If the flue dusts contain silver in the form of silver chloride, the conditions according to the present process for converting lead sulphate to lead chloride will allow this silver salt to solubilize. The silver can subsequently be recovered with the other metals such as bismuth, copper and tin in a conventional manner. Alternately, if one prefers to keep the silver in the solid phase, cementation with copper cement, chips or scrap can be done simultaneously with the leaching step. Cemented silver will therefore end up in the solid phase with unreacted metallic copper and lead chloride, while the solubilized copper freed from the cementation reaction will be recovered from the solution conventionally.
Further features, objects and advantages will become apparent from the following detailed description of the preferred embodiments of the present invention taken in conjunction with the accompanying drawings. This description shall be construed as illustrating the invention rather than limit its scope.
Referring to FIG. 1, the flue dusts 1, whether or not treated in accordance with the preliminary treatment described above, or in fact any material containing lead sulphate, are leached in 2 with an acidic chloride-containing solution at a temperature of from 20 to 90° C., and preferably between 30 and 60° C. under atmospheric pressure. The chloride source may be any chloride salt soluble in acid, provided that no interference in the reaction is caused by the cation. Sodium chloride is the most preferred because of its availability and low cost. As stated above, the concentration of the acid and chloride ions therein must be such that bismuth as well as other elements like copper, zinc, cadmium, arsenic etc. in the flue dusts are solubilized while substantially all lead sulphate is converted to lead chloride without solubilization of lead in the form of PbCl3 -. This solid-to-solid conversion can be explained as follows. Lead sulphate is only very slightly soluble in acidic solutions. Because the acidic solution contains an excess of chloride ions, as soon as a molecule of lead sulphate dissolves, the lead ion freed reacts with a chloride ion in solution to form lead chloride which, because of the experimental conditions provided, instantly precipitates. Therefore, although it may look like nothing happens in the reaction media since both lead sulphate and lead chloride are white powders, there is in fact a reaction taking place.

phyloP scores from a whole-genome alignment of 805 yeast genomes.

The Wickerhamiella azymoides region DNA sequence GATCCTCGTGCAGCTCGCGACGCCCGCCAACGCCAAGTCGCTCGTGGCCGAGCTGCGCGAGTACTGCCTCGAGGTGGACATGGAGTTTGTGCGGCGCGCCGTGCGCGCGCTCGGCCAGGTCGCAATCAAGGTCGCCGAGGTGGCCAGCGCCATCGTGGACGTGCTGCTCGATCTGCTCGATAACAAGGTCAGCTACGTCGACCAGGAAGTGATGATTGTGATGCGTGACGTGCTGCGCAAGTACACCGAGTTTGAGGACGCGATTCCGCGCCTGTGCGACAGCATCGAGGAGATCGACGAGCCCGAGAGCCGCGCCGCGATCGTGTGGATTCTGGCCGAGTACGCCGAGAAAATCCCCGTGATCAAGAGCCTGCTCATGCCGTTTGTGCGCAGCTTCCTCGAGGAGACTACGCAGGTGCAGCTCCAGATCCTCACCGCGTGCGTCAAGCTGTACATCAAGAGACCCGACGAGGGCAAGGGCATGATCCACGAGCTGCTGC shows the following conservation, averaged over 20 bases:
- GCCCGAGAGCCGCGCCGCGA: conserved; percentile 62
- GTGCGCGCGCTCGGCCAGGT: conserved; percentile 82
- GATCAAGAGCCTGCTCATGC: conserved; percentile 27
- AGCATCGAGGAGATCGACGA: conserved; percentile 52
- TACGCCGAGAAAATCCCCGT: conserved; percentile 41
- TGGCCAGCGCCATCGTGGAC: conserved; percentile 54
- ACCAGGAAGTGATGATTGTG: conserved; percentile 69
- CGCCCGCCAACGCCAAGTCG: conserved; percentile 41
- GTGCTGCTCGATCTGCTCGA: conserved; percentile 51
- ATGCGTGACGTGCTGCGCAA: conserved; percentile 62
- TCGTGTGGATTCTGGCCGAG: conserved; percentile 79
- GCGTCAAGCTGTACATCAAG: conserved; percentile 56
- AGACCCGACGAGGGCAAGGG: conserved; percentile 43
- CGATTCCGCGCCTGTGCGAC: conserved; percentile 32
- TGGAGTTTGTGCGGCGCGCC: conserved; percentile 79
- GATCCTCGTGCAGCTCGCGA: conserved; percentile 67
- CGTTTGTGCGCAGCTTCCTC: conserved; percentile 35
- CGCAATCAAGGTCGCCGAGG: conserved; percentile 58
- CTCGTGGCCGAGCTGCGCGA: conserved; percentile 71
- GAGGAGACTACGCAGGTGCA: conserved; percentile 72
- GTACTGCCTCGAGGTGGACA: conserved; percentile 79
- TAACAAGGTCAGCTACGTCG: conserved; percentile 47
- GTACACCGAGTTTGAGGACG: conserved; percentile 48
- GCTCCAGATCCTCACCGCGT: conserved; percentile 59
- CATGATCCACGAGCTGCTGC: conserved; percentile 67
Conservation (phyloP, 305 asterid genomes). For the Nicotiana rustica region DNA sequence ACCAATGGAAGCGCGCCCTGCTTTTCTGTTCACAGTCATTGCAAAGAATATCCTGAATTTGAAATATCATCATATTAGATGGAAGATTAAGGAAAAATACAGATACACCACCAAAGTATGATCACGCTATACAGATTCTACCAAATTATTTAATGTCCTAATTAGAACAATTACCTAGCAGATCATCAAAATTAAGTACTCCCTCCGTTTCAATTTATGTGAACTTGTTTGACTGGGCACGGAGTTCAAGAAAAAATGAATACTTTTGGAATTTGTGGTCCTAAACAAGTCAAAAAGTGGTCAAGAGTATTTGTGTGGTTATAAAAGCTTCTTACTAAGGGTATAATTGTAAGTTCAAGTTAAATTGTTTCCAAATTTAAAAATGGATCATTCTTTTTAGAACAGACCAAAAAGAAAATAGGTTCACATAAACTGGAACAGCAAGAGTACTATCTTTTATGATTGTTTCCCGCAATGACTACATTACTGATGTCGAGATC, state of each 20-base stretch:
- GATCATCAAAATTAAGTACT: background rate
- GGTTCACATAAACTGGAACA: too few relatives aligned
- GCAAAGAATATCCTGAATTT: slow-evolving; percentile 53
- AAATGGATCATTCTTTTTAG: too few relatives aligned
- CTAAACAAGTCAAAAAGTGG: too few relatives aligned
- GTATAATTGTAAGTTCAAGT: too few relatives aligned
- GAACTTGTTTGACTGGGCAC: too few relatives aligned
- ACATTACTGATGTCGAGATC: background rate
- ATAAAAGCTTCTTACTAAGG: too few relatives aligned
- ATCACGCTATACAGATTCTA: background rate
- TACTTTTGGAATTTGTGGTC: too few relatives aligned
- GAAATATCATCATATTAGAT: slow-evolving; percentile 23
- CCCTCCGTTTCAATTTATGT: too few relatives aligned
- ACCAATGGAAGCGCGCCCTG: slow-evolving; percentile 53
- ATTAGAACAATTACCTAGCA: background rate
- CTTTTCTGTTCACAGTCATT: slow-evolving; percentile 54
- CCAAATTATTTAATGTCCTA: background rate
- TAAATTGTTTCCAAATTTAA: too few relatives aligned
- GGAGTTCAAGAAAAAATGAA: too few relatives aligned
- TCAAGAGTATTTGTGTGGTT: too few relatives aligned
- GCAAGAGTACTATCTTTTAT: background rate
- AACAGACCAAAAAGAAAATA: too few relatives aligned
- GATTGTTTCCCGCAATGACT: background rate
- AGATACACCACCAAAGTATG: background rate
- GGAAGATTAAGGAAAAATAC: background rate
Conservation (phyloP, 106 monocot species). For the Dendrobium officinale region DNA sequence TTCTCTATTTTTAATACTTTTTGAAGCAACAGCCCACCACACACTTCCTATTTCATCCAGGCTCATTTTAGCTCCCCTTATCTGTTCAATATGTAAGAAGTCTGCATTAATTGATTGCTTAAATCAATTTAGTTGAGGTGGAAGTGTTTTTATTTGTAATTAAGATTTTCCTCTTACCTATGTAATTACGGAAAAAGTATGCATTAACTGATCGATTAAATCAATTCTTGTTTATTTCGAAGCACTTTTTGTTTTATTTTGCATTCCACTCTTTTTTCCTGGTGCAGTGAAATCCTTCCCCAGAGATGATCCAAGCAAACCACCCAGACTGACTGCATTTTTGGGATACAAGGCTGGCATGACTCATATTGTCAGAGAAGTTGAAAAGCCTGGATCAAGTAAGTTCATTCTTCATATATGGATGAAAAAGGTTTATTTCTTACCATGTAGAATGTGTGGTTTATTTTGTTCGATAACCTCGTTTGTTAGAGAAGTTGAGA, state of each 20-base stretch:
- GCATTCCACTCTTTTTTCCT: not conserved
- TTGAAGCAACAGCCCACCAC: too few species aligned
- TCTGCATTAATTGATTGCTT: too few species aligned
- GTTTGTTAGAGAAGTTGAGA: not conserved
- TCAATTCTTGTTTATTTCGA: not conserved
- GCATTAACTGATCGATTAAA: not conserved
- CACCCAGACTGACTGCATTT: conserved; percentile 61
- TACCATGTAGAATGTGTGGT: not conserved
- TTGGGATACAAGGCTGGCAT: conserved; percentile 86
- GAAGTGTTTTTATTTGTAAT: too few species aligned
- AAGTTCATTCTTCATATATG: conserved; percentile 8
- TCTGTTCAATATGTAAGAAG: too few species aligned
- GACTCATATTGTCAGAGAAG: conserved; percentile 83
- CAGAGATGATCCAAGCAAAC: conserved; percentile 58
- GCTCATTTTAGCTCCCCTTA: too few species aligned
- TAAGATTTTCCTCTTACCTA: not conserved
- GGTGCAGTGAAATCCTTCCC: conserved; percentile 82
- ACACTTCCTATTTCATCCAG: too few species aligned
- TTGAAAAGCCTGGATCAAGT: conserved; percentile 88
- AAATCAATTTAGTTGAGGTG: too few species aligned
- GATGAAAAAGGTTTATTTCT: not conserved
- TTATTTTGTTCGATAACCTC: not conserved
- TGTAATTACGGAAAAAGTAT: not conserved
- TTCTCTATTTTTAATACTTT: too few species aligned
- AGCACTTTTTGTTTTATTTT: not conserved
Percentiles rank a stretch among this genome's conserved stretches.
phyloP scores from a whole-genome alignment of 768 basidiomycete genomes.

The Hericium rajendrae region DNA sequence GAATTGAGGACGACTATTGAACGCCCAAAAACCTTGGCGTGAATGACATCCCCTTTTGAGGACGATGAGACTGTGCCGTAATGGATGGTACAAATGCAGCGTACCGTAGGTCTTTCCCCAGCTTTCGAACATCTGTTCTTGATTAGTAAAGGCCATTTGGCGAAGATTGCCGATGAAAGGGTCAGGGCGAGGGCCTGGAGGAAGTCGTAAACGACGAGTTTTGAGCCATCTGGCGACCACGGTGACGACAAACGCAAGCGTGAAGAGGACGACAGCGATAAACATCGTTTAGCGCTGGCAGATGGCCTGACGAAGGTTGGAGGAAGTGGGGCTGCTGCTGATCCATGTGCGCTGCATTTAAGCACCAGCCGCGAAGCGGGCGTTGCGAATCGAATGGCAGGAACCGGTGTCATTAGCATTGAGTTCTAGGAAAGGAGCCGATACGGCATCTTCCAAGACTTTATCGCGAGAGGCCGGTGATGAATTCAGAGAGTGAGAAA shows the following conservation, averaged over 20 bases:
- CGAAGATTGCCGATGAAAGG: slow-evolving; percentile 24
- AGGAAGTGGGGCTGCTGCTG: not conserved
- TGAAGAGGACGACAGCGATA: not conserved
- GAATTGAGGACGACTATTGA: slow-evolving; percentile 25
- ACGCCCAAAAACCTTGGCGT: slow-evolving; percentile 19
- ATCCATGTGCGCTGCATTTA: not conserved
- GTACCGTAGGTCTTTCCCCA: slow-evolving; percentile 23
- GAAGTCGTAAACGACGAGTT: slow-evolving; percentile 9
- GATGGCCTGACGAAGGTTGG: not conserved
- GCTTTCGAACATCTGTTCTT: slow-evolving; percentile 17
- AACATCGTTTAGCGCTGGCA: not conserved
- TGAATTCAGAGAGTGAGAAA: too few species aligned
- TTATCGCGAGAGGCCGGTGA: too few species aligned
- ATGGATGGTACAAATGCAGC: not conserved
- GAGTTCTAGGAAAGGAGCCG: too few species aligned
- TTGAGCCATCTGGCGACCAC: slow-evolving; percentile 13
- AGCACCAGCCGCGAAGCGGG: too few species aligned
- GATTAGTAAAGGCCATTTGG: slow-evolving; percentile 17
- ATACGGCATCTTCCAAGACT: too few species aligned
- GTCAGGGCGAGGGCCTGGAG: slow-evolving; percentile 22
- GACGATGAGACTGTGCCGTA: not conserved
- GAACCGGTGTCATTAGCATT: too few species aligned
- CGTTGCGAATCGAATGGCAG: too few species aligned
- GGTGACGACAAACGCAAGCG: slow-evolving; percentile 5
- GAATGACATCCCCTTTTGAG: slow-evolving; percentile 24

After a solid/liquid separation 3, a solution 11 containing several metals of interests, such as bismuth, copper, tin and optionally silver is obtained, as well as a solid containing mainly lead chloride and other elements like gold, and optionally silver. The solid is leached with hot water at 4 to selectively solubilize substantially all the lead chloride. Hot water is preferred to cold water for obvious solubility reasons, the solubility of lead chloride being higher in the former, i.e., 26 g/L at 80° C. instead of 12 g/L at 30° C. Since substantially all the original compounds and elements soluble in water have already been removed, lead chloride is therefore selectively solubilized in hot water. Accordingly, lead is dissolved in the free Pb2+ state, instead of the complex form PbCl3-. This is a significant advantage over known processes using direct solubilization of lead sulphate in highly concentrated chloride media, because undesirable precipitation of lead oxychlorides is avoided. Leaching step 4 is followed by a further liquid-solid separation 5 wherein the solid 12 containing precious metals is recovered and recycled to the primary pyrometallurgical vessel. The liquid phase almost exclusively contains lead chloride dissolved in water, and the lead can therefore be recovered in that form, or converted to elemental lead, lead oxide, lead hydroxide, lead carbonate, lead chloride or any other commercial form in any conventional manner. For example in 6, a simple neutralization with lime, magnesium hydroxide, sodium hydroxide or any other basic material, under pH 9, leads to the precipitation of lead hydroxide, which can be recovered by a liquid/solid separation 7. Sodium carbonate may also be used, and causes lead to precipitate in the form of basic lead carbonate. The lead may also be recovered by other conventional methods such as cementation. A last solid/liquid separation 7 gives the desired lead compound, and the chloride-rich solution may optionally be the subject of a concentration or evaporation step 10 and recycled to step 2 of the process through a mixing tank 9 that also receives the recycled fraction of the leaching solution.